So the key challenge for a communications advisor in a network setting with mainly technical experts is to constantly steer the focus back to the original strategic leverage point, away from the pressure to constantly deliver something by putting the implementing tools to work.

From a vantage point, the most critical aspect of this is to ensure that workgroup members realize that communications activity in this day and age will only stand a chance for impact if it’s not viewed only as a one-way dissemination outlet with occasional loops to ask questions.

Communications strategy needs to influence the way everybody around the table does their job. Communications advisors should therefore sit at this table before products are discussed. Just being at the receiving end will not suffice.

The soft stuff is the hard stuff. In other words, the hardest part is the negotiation within the extended team in a development cooperation project, with supervisors and clients. The time of communicators only writing up press releases on what a project has done is over — or let me correct that — it would be over if all projects attempted to communicate effectively.

This includes setting up SMART goals, also for awareness raising. SMART goals are Specific, Measurable, Achievable, Realistic, and Timely. “They incorporate all of these criteria to help focus your efforts and increase the chances of achieving your goal for critical aspects for more effective communication.”

More critical aspects for more effective communication

Projects should reflect on questions like these:

  • Who really is the target group? Can we get real names? What are their aims and aspirations? Can we talk to them to figure out what they would like to know of us — in order to not just assume?
  • Do we know policymakers’ predicaments? How do we show them that we listen before we recommend to them where to spend their tight budgets? In other words, how do we let go of coming across as being driven entirely by our own intentions? Can we offer help to them that might be beside our own field but would help them?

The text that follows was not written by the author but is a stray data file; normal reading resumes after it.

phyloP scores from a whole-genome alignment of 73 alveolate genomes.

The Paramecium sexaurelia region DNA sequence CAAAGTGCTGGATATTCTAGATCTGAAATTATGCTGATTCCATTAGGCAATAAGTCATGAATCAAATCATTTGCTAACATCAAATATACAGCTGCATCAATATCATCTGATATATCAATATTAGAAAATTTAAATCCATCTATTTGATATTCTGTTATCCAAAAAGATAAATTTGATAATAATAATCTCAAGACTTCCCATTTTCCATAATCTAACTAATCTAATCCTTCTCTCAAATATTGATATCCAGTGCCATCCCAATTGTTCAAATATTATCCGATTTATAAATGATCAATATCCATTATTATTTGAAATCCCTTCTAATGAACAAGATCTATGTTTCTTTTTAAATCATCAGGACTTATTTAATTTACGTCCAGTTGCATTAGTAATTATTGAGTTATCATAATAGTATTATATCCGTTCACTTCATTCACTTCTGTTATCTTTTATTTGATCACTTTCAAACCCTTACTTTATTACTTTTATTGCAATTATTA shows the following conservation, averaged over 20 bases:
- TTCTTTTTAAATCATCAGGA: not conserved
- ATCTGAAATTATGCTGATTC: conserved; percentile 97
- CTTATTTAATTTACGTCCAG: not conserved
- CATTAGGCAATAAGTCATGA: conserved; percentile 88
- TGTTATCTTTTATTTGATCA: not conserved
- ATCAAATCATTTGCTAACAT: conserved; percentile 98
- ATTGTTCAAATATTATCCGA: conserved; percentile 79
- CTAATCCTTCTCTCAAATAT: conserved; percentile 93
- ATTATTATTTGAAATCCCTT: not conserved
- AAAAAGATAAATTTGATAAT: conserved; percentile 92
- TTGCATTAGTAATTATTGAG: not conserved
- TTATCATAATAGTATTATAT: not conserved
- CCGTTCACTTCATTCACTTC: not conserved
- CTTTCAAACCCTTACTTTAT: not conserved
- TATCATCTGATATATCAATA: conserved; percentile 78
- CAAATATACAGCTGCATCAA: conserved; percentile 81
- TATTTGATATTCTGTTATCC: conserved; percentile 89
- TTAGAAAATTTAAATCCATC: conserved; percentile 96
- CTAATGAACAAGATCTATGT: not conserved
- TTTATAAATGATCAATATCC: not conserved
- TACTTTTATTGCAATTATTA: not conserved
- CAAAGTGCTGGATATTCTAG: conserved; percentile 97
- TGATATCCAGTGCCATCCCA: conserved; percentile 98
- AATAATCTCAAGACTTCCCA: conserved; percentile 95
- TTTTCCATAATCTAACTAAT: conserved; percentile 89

• Are we stuck on relaying facts to inform or do we want to convince? Most projects want both — and that usually means that they are under the wrong impression that facts could be used to convince. Facts, to them, are factors that drive action, especially when technical experts make up the target group. This has been proven wrong over and over again. No matter what kind of people make up a target group, subtle factors that play into emotions, personal viewpoint angles, aspirations and the like are critical to trigger action.

This is actual also the reason why awareness raising is a problematic goal. Not only is it extremely difficult to measure, it means nothing if it doesn’t translate into concrete action. In others words, in terms of strategy you need to define what kind of actions you want to see and if people don’t take these actions, your awareness raising is practically useless.

For example, your projects shows that a particular policy would be advantageous and later on you survey the policy makers you targeted. Let’s say the result is completely positive. They all understood the benefits. However, later on you find they’re not recommending the policy changes to their ministers. This means awareness is reached but in the end you haven’t gained anything.

Methodologically speaking the goal of “increasing the political and public knowledge on the benefits of SLM measures” can be clear and have tangible indicators but reaching this goal doesn’t necessarily translate into reaching what you actually want.

In a case like this, we’d recommend you figure out what keeps the policy wonks from taking critical action. In other words, awareness raising in itself is more of a stepping stone than a goal. Strategic communications advice can and should help here by clarifying the relative usefulness of certain approaches and also be providing means to go back to the target groups to find out what it actually is that keeps them from taking the wanted action.

Photo by Katie Moum on Unsplash

Download “Now Hear This: The 9 Laws of Successful Advocacy Communication” by Fenton